When the meaning of a reply matches exactly the text shown in RFC-959, uniformity will be enhanced by using the RFC-959 text verbatim. However, a Server-FTP implementor is encouraged to choose reply text that conveys specific system-dependent information, when appropriate. 220.127.116.11 Connections: RFC-959 Section 5.2 The words "and the port used" in the second paragraph of this section of RFC-959 are erroneous (historical), and they should be ignored. On a multihomed server host, the default data transfer port (L-1) MUST be associated with the same local IP address as the corresponding control connection to port L. A user-FTP MUST NOT send any Telnet controls other than SYNCH and IP on an FTP control connection. In particular, it MUST NOT attempt to negotiate Telnet options on the control connection. However, a server-FTP MUST be capable of accepting and refusing Telnet negotiations (i.e., sending DONT/WONT). DISCUSSION: Although the RFC says: "Server- and User- processes should follow the conventions for the Telnet protocol...[on the control connection]", it is not the intent that Telnet option negotiation is to be employed. 18.104.22.168 Minimum Implementation; RFC-959 Section 5.1 The following commands and options MUST be supported by every server-FTP and user-FTP, except in cases where the underlying file system or operating system does not allow or support a particular command. Type: ASCII Non-print, IMAGE, LOCAL 8 Mode: Stream Structure: File, Record* Commands: USER, PASS, ACCT, PORT, PASV, TYPE, MODE, STRU, RETR, STOR, APPE, RNFR, RNTO, DELE, CWD, CDUP, RMD, MKD, PWD,
LIST, NLST, SYST, STAT, HELP, NOOP, QUIT. *Record structure is REQUIRED only for hosts whose file systems support record structure. DISCUSSION: Vendors are encouraged to implement a larger subset of the protocol. For example, there are important robustness features in the protocol (e.g., Restart, ABOR, block mode) that would be an aid to some Internet users but are not widely implemented. A host that does not have record structures in its file system may still accept files with STRU R, recording the byte stream literally. 4.1.3 SPECIFIC ISSUES 22.214.171.124 Non-standard Command Verbs FTP allows "experimental" commands, whose names begin with "X". If these commands are subsequently adopted as standards, there may still be existing implementations using the "X" form. At present, this is true for the directory commands: RFC-959 "Experimental" MKD XMKD RMD XRMD PWD XPWD CDUP XCUP CWD XCWD All FTP implementations SHOULD recognize both forms of these commands, by simply equating them with extra entries in the command lookup table. IMPLEMENTATION: A User-FTP can access a server that supports only the "X" forms by implementing a mode switch, or automatically using the following procedure: if the RFC-959 form of one of the above commands is rejected with a 500 or 502 response code, then try the experimental form; any other response would be passed to the user.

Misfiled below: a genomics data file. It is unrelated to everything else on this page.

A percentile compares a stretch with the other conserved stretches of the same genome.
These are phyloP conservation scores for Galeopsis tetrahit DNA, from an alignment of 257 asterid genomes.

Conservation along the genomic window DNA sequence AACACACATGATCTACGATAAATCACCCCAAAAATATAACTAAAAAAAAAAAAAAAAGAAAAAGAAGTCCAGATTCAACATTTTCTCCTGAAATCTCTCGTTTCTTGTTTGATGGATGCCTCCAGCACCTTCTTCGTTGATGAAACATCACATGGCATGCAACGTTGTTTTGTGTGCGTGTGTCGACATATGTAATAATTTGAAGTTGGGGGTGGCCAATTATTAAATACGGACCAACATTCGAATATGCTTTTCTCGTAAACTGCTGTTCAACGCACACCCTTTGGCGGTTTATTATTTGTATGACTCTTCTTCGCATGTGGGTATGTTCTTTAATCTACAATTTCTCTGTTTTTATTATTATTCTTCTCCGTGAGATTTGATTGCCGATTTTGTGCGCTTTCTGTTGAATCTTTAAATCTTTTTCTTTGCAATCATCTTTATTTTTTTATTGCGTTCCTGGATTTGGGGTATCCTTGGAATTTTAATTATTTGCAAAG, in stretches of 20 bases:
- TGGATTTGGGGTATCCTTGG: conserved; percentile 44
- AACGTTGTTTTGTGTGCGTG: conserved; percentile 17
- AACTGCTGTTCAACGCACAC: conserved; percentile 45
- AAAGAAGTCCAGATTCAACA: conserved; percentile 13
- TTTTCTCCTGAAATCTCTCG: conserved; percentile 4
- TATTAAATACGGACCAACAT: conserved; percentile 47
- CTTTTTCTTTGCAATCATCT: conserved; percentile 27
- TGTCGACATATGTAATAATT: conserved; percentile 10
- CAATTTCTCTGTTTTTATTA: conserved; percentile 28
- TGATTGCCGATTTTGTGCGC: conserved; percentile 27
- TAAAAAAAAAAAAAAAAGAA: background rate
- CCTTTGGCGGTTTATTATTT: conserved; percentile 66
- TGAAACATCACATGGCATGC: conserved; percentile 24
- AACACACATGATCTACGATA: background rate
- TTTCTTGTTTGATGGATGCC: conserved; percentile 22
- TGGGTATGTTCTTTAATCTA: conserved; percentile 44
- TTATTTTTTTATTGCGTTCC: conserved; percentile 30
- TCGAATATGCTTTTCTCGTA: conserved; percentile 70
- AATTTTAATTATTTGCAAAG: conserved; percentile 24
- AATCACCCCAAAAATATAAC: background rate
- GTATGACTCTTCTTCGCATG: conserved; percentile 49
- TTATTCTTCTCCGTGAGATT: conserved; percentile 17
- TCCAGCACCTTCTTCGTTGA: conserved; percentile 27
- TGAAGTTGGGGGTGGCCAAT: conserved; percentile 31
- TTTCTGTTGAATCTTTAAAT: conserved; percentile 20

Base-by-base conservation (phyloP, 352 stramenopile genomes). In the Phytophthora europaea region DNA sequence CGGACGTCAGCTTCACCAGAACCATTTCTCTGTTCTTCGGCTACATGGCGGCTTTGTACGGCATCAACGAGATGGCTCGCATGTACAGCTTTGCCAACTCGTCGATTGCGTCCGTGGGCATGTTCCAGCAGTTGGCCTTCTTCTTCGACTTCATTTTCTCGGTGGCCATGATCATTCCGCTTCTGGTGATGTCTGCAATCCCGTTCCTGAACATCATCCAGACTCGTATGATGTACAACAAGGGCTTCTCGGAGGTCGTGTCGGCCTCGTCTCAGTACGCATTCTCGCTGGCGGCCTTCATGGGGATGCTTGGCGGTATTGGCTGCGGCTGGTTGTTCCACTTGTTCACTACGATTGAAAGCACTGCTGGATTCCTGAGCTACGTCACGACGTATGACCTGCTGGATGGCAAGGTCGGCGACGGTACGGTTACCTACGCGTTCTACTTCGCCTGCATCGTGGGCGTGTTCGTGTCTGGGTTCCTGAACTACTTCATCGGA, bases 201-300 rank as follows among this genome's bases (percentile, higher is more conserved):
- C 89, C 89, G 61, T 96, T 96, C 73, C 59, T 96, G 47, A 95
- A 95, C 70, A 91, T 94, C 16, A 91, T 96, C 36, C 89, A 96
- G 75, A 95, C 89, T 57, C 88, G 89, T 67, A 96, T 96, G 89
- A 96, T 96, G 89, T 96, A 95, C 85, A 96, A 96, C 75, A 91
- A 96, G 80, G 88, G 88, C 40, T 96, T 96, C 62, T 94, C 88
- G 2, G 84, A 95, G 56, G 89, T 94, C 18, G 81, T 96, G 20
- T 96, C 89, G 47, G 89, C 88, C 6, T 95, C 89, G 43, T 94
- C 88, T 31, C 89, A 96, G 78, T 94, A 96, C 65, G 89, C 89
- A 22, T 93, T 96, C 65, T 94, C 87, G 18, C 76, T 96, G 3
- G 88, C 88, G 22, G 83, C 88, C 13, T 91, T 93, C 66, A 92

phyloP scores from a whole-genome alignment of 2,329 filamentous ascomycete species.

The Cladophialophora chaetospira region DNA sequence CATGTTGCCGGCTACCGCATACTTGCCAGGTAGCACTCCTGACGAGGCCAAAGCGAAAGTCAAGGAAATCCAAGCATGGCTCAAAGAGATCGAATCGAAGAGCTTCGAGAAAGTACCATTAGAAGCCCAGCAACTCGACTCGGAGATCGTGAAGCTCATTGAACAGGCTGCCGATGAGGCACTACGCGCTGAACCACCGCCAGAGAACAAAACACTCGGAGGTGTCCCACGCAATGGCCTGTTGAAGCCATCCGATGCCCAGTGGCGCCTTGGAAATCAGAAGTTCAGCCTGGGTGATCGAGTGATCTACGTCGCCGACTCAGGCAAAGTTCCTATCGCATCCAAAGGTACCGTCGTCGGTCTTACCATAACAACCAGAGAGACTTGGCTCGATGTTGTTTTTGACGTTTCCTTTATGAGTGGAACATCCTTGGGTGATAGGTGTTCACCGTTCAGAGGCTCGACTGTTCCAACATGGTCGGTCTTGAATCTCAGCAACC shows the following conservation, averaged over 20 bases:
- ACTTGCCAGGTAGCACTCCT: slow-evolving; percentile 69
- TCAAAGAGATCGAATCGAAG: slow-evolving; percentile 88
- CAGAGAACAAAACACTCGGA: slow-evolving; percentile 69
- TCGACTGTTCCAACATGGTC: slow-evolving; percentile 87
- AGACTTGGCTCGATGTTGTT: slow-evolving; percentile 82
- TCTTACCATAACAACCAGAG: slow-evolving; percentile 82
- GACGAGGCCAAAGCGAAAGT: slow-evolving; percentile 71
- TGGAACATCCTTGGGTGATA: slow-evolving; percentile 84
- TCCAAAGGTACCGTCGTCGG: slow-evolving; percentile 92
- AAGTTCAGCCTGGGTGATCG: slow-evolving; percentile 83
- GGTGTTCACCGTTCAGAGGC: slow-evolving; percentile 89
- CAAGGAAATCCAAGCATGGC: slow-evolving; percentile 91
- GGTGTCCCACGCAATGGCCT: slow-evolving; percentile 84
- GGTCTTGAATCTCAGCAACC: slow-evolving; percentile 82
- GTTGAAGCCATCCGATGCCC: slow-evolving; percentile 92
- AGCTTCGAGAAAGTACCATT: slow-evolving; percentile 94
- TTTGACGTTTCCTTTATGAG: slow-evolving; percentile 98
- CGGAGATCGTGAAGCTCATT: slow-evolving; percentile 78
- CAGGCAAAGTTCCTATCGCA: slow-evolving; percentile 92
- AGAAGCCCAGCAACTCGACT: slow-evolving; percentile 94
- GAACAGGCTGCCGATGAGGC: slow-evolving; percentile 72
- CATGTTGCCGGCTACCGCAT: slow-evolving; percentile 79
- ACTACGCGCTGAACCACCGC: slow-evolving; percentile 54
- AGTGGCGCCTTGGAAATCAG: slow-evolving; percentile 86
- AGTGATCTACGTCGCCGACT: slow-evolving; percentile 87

126.96.36.199 Idle Timeout A Server-FTP process SHOULD have an idle timeout, which will terminate the process and close the control connection if the server is inactive (i.e., no command or data transfer in progress) for a long period of time. The idle timeout time SHOULD be configurable, and the default should be at least 5 minutes. A client FTP process ("User-PI" in RFC-959) will need timeouts on responses only if it is invoked from a program. DISCUSSION: Without a timeout, a Server-FTP process may be left pending indefinitely if the corresponding client crashes without closing the control connection. 188.8.131.52 Concurrency of Data and Control DISCUSSION: The intent of the designers of FTP was that a user should be able to send a STAT command at any time while data transfer was in progress and that the server-FTP would reply immediately with status -- e.g., the number of bytes transferred so far. Similarly, an ABOR command should be possible at any time during a data transfer. Unfortunately, some small-machine operating systems make such concurrent programming difficult, and some other implementers seek minimal solutions, so some FTP implementations do not allow concurrent use of the data and control connections. Even such a minimal server must be prepared to accept and defer a STAT or ABOR command that arrives during data transfer. 184.108.40.206 FTP Restart Mechanism The description of the 110 reply on pp. 40-41 of RFC-959 is incorrect; the correct description is as follows. A restart reply message, sent over the control connection from the receiving FTP to the User-FTP, has the format: 110 MARK ssss = rrrr Here: * ssss is a text string that appeared in a Restart Marker